Secrecy Oaths: A License to Lie?

By Ellsberg, Daniel | Harvard International Review, Summer 2004 | Go to article overview

Secrecy Oaths: A License to Lie?


Ellsberg, Daniel, Harvard International Review


Between 1968 and 1971, I repeatedly broke a solemn, formal promise that I had made in good faith: not to reveal to any "unauthorized persons" information that I received through certain channels and under certain safeguards, collectively known as the "classification" system.

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I have never doubted that, under the circumstances facing me, I did the right thing when I revealed the contents of the top-secret Pentagon Papers on the Vietnam War to the US Senate and the press. Although it involved breaking the promises I had made to various government agencies and the Rand Corporation, it was the only way to inform the

US Congress and the US public of information that was being wrongfully withheld from them; I had considered many other options and tried most of them. The information was vital to Constitutional processes of decision-making on an ongoing war in which tens of thousands of US citizens and many more Vietnamese had been--in effect--lied to death.

Moreover, this had occurred with the complicity of a generation of officials--myself among them--who had placed loyalty to their oaths of secrecy (and to their bosses and careers) above their loyalty to the US Constitution and to their opportunity to avert or end an unnecessary, wrongful, hopeless, and vastly destructive war. By 1971, it was clear to me that it was my earlier complicity with the secrecy system that was mistaken and censurable, not my later choice to tell the truth.

I signed many secrecy "oaths," or contractual agreements, over the years: as a US Marine officer, as an employee of the Rand Corporation, as a consultant to the offices of the US Secretary of Defense, the US Department of State, and the White House, and later as an employee of the US Department of Defense and the US Department of State. All of them were blanket promises that I would never give any information that was identified as safeguarded, "secret," or "classified" to a person who had not been otherwise authorized to receive it by the person or agency that gave me the information.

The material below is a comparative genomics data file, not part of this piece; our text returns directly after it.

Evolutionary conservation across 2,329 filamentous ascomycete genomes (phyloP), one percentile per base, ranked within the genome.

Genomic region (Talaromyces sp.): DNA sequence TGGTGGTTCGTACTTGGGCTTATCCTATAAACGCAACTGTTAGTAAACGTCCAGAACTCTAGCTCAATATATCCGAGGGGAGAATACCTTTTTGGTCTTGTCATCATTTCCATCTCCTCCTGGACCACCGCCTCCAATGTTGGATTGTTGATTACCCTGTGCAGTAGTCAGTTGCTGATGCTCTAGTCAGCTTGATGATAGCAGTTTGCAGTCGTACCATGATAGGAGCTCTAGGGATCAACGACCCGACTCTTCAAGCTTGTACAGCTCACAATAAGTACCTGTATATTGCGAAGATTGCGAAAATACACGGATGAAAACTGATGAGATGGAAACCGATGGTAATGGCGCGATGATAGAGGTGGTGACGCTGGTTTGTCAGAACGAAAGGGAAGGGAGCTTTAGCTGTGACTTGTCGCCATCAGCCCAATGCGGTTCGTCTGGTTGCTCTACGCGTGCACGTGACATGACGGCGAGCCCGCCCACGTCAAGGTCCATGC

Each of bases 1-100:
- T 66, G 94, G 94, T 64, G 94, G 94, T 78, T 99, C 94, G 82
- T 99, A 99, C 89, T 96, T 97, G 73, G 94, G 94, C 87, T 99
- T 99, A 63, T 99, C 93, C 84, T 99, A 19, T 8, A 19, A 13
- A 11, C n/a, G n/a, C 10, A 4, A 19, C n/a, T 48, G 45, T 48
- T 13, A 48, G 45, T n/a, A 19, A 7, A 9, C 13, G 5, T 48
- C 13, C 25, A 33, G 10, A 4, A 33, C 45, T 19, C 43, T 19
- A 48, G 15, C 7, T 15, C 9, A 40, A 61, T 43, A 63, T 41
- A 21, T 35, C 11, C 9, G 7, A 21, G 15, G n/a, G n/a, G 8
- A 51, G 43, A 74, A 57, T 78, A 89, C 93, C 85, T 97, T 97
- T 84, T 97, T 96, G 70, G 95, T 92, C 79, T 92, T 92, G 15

Implicit in my promises not to reveal such information to "unauthorized" persons was that I would follow them no matter what this information might be: whether it revealed evidence of official lies, crimes, planning for wars in violation of ratified treaties or the US Constitution, violations or planned violations of laws made by the US Congress; whether the unauthorized persons or agencies were officials of the legislative and judicial branch who vitally needed the information to carry out their constitutional functions and had a legitimate right to learn the truth; whether an election, congressional investigation, or vote that decided issues of war and peace were affected by the silence and obedient lies about the government's plans and actions; and whether countless people had died and were continuing to die because the information was being wrongfully withheld by my own colleagues and superiors under a policy of secrecy and deception.

That is how I was meant to understand those promises. And for many years, I followed the rules. Of course, they were not explicitly spelled out in the papers I signed, nor were they told to me in briefings. If they had been, they would have given me a good deal of pause, to say the least. I suspect this is the reason why they are not spelled out, since a contract so pervasive and perilous would make prospective employees much more hesitant to sign it.

Would I have signed those contracts regardless? Probably--at least in the beginning, which was in the mid- and late 1950s. Government secrets had been so well kept for a long time, that as a young citizen, I was unaware of ever having to handle such problematic information in the service of the government. I would not have believed that the circumstances or conflicts suggested were ever likely to arise. However, within a year after I first signed such an agreement in 1958, I knew better, though it was still a decade after that before I began copying secret information that had been wrongfully withheld and giving it to the US Congress and the press. …

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